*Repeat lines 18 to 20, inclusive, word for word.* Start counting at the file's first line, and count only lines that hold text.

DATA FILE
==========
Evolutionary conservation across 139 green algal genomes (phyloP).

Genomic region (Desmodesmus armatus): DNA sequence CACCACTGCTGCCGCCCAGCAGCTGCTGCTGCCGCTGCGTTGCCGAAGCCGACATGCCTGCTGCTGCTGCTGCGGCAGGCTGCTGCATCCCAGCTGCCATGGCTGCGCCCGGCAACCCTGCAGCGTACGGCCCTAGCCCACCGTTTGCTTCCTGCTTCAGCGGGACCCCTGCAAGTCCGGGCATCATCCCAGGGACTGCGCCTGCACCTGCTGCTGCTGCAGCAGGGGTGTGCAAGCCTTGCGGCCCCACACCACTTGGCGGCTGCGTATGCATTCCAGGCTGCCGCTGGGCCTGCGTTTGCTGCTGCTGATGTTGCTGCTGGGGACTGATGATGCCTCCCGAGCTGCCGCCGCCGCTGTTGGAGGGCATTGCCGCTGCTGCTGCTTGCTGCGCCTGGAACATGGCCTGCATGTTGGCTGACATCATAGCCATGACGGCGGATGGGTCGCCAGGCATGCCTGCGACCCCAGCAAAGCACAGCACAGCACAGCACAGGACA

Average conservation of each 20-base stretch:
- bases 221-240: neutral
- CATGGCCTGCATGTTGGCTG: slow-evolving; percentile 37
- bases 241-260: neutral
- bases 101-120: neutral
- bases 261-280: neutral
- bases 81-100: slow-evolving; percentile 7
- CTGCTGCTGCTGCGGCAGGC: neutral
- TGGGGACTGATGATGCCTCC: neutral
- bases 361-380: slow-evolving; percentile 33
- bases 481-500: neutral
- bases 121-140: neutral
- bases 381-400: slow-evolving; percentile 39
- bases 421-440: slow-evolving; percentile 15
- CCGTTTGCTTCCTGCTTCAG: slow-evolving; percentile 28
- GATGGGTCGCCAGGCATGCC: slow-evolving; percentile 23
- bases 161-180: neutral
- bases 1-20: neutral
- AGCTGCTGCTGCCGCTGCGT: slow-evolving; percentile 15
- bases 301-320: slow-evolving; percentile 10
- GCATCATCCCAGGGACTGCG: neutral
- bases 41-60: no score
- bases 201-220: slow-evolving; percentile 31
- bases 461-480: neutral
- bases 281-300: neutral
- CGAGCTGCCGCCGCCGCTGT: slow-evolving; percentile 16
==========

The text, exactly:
- GATGGGTCGCCAGGCATGCC: slow-evolving; percentile 23
- bases 161-180: neutral
- bases 1-20: neutral